This seems like a tragically unnecessary loss of historic and recreational resources. It seems somehow wrong to use Federal funds to take and destroy two properties that are listed on the National Register of Historic Places (which is part of the National Park Service.) Closing the road without providing alternative access also would seem to violate the Federal Coastal Zone Management Act of 1972, which calls for:
“Attaining increased opportunities for public access, taking into account current and future public access needs, to coastal areas of recreational, historical, aesthetic, ecological, or cultural value.”
Once again, using Federal stimulus funds to deny Hudson River access to the public seems inherently problematic.
As NY Assemblyman Tim Gordon expressed it, in his March 30 letter to NYSDOT Commissioner Gee:
“…I express the collective concern of those in the Hudson Valley/Capital Region and beyond, that access to Ferry Road, Stuyvesant, NY and adjacent properties remains viable. As part of the Hudson River Estuary along the shore of our great tidal waterway, considerable public investment has been made for the common use and enjoyment of this natural gift, which is in fact a designated New York State Department of Environmental Conservation ‘Unique Area.’ Additionally, Ferry Road is the location of several historic homes, and the residences of a number of families. As we strive to develop a more safe and dependable passenger rail system any plan to modify the Ferry Road, Stuyvesant, NY rail crossing must ensure continued public access to the dwellings of Ferry Road as well as its natural areas that belong to all of the people of New York State.”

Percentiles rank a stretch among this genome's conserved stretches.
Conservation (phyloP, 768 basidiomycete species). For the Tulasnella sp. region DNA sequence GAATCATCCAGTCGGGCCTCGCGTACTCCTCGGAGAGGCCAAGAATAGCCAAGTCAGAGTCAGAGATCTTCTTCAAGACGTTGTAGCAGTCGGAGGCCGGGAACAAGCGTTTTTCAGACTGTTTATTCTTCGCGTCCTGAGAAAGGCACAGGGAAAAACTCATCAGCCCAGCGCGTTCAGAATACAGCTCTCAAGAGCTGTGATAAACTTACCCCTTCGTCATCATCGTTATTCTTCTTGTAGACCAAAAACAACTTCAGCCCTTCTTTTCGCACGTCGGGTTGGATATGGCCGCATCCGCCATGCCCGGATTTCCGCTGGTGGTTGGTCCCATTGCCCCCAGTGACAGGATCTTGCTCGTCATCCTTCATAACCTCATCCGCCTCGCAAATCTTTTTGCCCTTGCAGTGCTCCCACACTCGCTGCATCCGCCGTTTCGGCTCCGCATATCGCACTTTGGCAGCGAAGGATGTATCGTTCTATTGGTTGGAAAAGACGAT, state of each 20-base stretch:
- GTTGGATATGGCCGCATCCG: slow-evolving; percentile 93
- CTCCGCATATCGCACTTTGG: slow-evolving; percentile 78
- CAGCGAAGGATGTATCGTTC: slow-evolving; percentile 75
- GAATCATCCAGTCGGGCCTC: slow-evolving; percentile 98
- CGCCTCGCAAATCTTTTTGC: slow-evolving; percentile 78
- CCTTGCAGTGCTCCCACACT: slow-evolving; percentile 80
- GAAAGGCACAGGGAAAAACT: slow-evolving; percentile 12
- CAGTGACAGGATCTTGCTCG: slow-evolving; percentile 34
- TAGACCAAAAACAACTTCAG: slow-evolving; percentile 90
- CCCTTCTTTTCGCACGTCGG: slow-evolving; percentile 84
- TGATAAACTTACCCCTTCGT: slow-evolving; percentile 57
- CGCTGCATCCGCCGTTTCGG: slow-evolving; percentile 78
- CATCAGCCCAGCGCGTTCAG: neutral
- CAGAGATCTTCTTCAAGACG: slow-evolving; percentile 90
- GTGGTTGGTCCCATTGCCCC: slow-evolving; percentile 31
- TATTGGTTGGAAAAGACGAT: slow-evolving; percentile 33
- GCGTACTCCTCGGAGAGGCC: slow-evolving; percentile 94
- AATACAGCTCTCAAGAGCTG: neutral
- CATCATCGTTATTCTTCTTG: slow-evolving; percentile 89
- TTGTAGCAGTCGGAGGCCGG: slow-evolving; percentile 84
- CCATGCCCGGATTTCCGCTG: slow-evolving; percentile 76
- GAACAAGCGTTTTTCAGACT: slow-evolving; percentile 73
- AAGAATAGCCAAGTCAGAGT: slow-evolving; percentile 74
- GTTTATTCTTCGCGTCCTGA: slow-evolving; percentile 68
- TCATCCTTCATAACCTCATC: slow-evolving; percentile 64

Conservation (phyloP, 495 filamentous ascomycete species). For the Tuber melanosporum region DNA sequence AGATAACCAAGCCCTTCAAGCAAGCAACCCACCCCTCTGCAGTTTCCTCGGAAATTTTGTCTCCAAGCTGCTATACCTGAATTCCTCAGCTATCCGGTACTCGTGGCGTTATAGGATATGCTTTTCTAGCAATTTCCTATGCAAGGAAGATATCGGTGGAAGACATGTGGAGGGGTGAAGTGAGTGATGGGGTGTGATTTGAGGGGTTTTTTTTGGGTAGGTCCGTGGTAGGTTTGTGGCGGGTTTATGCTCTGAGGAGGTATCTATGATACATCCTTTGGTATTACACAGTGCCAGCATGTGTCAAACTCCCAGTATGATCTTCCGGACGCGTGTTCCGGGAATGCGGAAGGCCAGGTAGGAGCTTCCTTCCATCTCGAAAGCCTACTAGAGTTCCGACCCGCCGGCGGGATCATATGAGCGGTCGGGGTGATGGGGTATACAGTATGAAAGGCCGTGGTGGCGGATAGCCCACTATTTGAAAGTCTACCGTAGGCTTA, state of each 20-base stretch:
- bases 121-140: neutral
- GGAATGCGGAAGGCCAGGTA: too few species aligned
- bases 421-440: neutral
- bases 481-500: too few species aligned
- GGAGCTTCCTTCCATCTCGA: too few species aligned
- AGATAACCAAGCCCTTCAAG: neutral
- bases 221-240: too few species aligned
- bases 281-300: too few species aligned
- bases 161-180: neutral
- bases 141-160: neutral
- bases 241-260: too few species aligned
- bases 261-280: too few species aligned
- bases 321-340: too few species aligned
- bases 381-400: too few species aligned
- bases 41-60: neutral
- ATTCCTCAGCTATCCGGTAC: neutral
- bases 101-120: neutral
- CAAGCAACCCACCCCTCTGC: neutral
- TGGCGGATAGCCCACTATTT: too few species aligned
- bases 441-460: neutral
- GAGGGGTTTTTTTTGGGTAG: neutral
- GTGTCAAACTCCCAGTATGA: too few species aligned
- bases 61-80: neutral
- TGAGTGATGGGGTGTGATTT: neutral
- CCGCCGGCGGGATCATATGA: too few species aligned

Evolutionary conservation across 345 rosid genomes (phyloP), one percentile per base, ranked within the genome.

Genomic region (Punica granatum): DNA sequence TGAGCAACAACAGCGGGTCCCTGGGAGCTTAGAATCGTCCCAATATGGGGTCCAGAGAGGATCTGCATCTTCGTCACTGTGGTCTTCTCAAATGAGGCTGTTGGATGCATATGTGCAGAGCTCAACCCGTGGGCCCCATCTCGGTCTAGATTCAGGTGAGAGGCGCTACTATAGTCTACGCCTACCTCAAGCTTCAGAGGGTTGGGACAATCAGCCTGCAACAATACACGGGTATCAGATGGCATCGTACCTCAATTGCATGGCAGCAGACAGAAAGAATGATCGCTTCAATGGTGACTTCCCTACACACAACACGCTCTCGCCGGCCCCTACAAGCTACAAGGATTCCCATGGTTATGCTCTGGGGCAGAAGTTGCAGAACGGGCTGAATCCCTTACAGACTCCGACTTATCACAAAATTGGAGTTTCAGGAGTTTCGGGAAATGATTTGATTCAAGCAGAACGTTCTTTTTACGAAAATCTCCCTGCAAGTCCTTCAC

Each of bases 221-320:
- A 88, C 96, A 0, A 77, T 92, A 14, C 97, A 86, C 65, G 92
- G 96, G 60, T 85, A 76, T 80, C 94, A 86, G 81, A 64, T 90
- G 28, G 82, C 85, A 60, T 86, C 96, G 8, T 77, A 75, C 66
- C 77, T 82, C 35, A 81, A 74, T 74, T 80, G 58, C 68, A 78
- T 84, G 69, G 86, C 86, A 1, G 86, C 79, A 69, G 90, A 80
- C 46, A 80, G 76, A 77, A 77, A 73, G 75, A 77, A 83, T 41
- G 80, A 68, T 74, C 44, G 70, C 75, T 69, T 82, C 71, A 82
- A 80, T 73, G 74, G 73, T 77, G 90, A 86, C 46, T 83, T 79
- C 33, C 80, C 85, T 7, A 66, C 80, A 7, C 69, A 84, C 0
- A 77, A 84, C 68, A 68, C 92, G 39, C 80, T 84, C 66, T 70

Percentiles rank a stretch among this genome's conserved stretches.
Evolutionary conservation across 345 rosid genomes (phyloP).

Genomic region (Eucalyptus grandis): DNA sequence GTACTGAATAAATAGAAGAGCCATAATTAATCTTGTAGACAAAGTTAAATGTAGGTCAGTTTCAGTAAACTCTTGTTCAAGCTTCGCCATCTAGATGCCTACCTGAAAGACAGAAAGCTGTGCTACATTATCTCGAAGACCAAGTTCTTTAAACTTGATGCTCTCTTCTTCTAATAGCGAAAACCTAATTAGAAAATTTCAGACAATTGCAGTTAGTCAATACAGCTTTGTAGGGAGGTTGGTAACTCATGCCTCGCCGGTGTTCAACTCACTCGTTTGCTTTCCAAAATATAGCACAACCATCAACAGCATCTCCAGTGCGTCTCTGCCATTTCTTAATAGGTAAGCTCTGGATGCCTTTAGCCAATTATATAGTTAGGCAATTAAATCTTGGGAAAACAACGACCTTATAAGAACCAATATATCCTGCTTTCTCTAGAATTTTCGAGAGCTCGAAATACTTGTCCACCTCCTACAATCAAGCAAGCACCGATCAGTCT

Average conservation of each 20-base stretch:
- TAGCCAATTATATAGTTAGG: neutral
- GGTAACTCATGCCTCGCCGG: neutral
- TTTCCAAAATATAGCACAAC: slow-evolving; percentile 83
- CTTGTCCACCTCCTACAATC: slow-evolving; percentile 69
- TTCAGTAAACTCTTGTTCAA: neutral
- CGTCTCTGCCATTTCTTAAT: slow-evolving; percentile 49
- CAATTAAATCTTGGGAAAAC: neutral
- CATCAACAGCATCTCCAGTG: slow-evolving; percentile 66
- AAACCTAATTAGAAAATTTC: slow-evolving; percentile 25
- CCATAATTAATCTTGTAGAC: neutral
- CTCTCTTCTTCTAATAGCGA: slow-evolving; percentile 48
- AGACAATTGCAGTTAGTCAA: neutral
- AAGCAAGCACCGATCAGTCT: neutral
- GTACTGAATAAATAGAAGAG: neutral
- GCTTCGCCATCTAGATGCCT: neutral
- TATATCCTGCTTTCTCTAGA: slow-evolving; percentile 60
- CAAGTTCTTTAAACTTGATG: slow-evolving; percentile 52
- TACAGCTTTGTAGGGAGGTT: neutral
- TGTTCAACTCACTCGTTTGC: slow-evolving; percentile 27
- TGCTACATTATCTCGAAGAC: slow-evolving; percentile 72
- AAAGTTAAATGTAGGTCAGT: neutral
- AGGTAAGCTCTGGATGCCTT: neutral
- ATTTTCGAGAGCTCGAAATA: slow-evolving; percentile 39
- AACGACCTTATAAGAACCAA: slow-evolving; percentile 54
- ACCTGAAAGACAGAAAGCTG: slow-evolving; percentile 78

We here in Stuyvesant, and on Ferry Road, would appreciate it very much if you would write or call these politicians and bureaucrats before it’s too late for the people of Stuyvesant, and the people of Ferry Road. There are other options available to solve the grade crossing problem here, and perhaps if they heard from you, the hard-working tax payers of the Upper Hudson Valley, maybe the people at DOT and DEC might behave a little less stubbornly, and act a little more creatively before they close Ferry Road.